1. Where has this Will Sheehey been all season? Sheehey was a legitimate force on offense for the Hoosiers all night long. He proved to be equally adept at knocking down shots from the perimeter and also getting by the Iowa defense to finisih on the fast break. He went 11-of 13 on twos, and put up 19 points in the first half alone. If Sheehey had played even half this well over the course of the entire season, the Hoosiers might have a considerably better record than 16-12. He’s been missing in action on numerous occasions and seemingly has been without the mojo that came from playing on a much more talented team last season. If he can ride the momentum from this outstanding performance into the last three games and the Big Ten Tournament, Indiana can clearly play the spoiler role in early March.
  2. Iowa needs Mike Gesell at his best: Gesell was uncharacteristically sloppy with the ball all night, which led to a statistical line that produced only six points and five turnovers. He had a team-high seven assists, but much of that was due to the uptempo nature of the game. Fran McCaffery doesn’t need 20 points per game from his sophomore point guard, but he needs to consistently knock down open looks and he can’t give the ball away so much if the Hawkeyes are going to look to push it. Read the rest of this entry »
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ACC Regular Season Crown at Stake: Previewing Syracuse vs. Virginia

Posted by Lathan Wells & Chris Kehoe on February 28th, 2014

Saturday’s game between Virginia and Syracuse will crown this season’s ACC champion, but it’s also a showcase of two teams coming in with very different levels of confidence. While Virginia is riding a hot 12-game winning streak, Syracuse is entering the contest having lost two of its last three games. Both of these teams play notoriously slow, but the likelihood of this one becoming a runaway in either team’s favor is also highly unlikely. While Syracuse is quite literally one of the slowest teams in the nation, Virginia is only one spot ahead of the Orange, ranking 344th in adjusted tempo out of 351 total teams.

A rejuvenated Tyler Ennis is paramount to Syracuse securing a regular-season title in its first ACC season (apsports.com)

A rejuvenated Tyler Ennis is paramount to Syracuse securing a regular season title in its first ACC season. (apsports.com)

Over the last few weeks, Syracuse has eked by in numerous close victories with controversial finishes before managing to drop its first two games of the season in both embarrassing (Boston College) and enraging (Duke) fashion. Tyler Ennis’ seeming invincibility has worn off somewhat as he has cooled off offensively, showing a human side to his unshakably calm demeanor. Part of Syracuse’s weakened state can be attributed to one of head coach Jim Boeheim’s major criticisms: an unbalanced and back-loaded schedule that has Syracuse finishing its inaugural ACC season with four of its last five games on the road. Syracuse’s play of late even has some ESPN analysts like John Gasaway indirectly stating that it may be the first #1 seed to ever fall to a #16, showing just how far the national perception of the Orange has fallen over the recent bumpy stretch.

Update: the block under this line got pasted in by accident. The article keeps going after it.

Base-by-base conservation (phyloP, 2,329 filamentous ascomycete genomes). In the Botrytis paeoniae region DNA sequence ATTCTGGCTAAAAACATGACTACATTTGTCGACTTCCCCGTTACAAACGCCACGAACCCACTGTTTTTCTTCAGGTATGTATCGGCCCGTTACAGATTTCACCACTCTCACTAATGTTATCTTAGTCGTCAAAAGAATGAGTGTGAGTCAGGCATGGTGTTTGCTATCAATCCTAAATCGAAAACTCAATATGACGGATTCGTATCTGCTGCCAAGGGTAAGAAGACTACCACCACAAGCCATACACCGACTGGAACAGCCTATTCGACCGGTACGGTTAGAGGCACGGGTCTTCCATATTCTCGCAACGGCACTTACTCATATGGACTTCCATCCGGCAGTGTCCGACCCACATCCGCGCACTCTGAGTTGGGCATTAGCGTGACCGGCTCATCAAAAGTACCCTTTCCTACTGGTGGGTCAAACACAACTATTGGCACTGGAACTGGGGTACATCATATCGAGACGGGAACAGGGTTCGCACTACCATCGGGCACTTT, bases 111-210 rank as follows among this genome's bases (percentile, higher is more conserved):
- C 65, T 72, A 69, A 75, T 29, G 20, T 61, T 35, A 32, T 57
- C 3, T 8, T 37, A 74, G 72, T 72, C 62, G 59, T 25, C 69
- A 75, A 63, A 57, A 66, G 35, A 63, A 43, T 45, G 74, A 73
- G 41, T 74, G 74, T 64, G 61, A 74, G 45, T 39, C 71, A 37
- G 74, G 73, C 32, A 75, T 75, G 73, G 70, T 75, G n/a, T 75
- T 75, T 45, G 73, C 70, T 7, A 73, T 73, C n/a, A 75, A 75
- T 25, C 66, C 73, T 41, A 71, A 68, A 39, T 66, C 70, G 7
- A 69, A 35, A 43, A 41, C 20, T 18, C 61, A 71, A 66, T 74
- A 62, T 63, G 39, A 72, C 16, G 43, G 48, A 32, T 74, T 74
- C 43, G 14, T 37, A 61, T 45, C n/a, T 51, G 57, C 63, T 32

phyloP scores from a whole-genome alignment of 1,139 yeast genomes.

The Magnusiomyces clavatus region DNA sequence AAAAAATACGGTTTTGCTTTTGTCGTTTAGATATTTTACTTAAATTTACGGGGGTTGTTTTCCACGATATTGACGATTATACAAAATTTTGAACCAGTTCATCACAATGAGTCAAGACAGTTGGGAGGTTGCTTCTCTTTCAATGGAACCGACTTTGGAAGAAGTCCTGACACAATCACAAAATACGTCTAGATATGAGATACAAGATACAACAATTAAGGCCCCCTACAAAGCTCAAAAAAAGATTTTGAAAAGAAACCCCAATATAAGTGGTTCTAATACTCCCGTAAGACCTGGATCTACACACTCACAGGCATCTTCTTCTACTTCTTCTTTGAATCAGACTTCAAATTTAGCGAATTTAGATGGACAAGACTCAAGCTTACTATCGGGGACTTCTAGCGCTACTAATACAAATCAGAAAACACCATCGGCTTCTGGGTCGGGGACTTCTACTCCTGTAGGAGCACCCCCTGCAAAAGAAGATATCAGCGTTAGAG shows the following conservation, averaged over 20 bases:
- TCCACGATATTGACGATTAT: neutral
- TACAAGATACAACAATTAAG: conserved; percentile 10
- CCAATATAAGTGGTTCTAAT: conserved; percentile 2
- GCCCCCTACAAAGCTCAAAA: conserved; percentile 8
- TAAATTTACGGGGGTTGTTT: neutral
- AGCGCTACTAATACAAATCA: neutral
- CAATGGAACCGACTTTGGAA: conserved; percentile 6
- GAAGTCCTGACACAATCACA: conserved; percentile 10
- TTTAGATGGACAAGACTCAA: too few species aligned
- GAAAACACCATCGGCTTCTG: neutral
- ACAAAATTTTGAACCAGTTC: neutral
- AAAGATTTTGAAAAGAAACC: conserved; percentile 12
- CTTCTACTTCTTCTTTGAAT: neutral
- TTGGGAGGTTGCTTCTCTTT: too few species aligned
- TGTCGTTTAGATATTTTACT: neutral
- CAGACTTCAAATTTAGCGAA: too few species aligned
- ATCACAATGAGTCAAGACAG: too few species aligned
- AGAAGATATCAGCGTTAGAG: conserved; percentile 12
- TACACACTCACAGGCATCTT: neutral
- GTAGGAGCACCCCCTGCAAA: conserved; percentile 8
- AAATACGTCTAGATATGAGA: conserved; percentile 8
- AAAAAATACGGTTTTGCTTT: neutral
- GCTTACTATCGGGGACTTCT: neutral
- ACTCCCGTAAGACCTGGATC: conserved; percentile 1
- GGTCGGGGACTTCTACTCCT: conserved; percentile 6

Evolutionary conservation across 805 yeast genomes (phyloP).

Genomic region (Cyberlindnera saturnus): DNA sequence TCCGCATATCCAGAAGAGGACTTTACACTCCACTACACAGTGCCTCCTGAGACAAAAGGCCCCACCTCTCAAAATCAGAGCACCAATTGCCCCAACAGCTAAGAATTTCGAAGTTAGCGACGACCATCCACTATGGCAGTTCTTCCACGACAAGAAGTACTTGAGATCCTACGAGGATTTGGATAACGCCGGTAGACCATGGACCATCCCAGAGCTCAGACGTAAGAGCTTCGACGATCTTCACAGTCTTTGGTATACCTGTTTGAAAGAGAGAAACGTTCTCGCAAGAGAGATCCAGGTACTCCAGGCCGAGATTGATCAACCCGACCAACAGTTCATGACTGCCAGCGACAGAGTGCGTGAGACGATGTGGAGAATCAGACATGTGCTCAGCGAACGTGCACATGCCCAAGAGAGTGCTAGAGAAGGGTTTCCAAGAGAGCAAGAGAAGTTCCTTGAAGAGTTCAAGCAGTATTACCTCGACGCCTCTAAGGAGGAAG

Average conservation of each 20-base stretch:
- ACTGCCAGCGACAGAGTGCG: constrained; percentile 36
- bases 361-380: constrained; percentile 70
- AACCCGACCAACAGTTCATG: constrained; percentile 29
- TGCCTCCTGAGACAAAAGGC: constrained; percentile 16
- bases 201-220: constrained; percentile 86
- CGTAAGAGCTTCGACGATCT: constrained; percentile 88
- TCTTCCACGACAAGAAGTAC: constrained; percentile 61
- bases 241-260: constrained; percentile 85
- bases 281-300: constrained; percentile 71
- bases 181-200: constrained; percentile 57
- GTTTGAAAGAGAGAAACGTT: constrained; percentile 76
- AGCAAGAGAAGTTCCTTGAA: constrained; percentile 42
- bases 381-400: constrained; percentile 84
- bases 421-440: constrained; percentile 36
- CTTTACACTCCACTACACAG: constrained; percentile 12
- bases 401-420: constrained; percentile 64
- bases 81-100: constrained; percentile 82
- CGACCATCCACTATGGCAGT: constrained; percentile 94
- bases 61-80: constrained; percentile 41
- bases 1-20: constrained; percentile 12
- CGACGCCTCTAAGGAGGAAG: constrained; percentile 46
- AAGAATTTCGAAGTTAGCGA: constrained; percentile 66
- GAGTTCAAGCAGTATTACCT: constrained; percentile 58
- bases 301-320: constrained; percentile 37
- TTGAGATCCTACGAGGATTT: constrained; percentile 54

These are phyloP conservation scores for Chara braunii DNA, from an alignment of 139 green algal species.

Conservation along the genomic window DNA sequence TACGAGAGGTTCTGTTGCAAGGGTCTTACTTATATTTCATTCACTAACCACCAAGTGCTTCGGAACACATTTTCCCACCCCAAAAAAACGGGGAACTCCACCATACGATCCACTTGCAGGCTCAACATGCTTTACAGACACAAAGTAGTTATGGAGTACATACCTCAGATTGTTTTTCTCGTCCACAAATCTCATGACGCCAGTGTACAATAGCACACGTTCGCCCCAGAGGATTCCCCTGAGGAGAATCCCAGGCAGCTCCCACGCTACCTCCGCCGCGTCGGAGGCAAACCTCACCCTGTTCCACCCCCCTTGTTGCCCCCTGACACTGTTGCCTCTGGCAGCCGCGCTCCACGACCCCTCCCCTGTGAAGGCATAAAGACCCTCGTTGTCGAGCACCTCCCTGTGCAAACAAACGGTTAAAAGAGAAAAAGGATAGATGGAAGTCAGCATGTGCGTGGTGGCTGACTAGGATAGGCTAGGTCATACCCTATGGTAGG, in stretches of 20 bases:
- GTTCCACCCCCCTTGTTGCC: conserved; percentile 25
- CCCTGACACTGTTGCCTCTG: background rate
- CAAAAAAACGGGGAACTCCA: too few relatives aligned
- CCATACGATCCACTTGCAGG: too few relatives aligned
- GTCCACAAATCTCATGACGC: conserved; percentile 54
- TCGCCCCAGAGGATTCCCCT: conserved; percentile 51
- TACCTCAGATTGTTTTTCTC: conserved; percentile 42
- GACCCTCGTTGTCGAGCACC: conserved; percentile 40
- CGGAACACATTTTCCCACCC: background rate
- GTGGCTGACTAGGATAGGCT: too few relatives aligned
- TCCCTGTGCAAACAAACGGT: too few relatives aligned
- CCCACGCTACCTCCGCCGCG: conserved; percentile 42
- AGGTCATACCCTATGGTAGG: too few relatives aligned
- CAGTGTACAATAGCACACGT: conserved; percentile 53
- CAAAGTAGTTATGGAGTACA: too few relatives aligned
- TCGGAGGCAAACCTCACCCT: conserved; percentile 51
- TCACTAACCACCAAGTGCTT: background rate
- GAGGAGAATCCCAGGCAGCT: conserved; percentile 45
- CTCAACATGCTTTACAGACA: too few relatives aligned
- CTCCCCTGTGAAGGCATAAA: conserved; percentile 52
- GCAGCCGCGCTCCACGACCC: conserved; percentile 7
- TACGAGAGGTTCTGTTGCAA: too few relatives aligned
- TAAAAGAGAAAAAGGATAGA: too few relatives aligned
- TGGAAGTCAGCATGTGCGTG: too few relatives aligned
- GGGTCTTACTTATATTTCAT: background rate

On the flip side of the coin, Tony Bennett’s Virginia squad is riding an epic wave of momentum that is well on its way to carrying his team to its first sole claim on the ACC regular season title in over three decades. Virginia has won a school record 17 straight games at home and is sitting in sole possession of first place in the ACC at 15-1. Since a brutal 35-point road loss to Tennessee before the new year, Virginia appears the part of a conference champion, winning numerous low-scoring affairs with stifling defense (no ACC opponent has score more than 70 points). Unlike Syracuse’s schedule, the Cavaliers have the boon of three of their last four ACC contests occurring at home in John Paul Jones Arena. While Virginia may not have a single elite scoring option like the Orange’s C.J. Fair, leading scorer Malcolm Brogdon is more than capable of taking over a game and the Cavaliers boast three players who average between 7.9 and 11.5 PPG. So while Syracuse comes into Charlottesville with their pride wounded after a scorching start, Virginia’s confidence has never been higher in its attempt to prevent a newcomer from claiming the conference title in its first season.

ACC Microwriters Chris Kehoe and Lathan Wells will focus in on the key questions surrounding this marquee ACC match-up, tipping off at 4:00 PM ET on Saturday (ESPN).

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The ACC’s Unknown Superstars: TJ Warren & KJ McDaniels

Posted by Chris Kehoe on February 28th, 2014

T.J. Warren and K.J. McDaniels are two of the best wings in college basketball and you’d never know it. Most of their lack of attention has to do with their respective teams’ success — N.C. State (17-11, 7-8 ACC) and Clemson (17-10, 8-7 ACC) — and the fact that the Wolfpack and the Tigers are on the outside of the bubble looking in. Both players have assumed huge responsibilities and increased roles this season, a necessary component for N.C. State after losing a huge contingent of talent and for a Clemson squad lacking star power.

Will he stay or will he go? Warren's season has Wolfpack fans hoping for more T.J.(Photo: Grant Halverson/Getty Images)

Will he stay or will he go? Warren’s season has Wolfpack fans hoping for more T.J. (Grant Halverson/Getty Images)

T.J. Warren has risen to the occasion, solidifying himself as a legitimate all-ACC candidate in leading the league in scoring at 23.8 PPG, five points per game higher than Duke’s Jabari Parker. While it was unreasonable to expect Warren to continue his otherworldly efficiency of last season when he shot 62.2 percent from the field and 51.9 percent from behind the line, he still is shooting very well from the field (52.3 percent from the field, 29.5 percent from three). He clearly is a massive piece to the Wolfpack offense and quite possibly the only thing keeping them afloat. While he is known for his scoring credentials, he is no slouch in the rebounding department either, collecting 7.0 caroms per contest for the Pack. Warren’s superb play has helped the Wolfpack outdo preseason expectations and explains why N.C. State has a great shot at a top-half conference finish.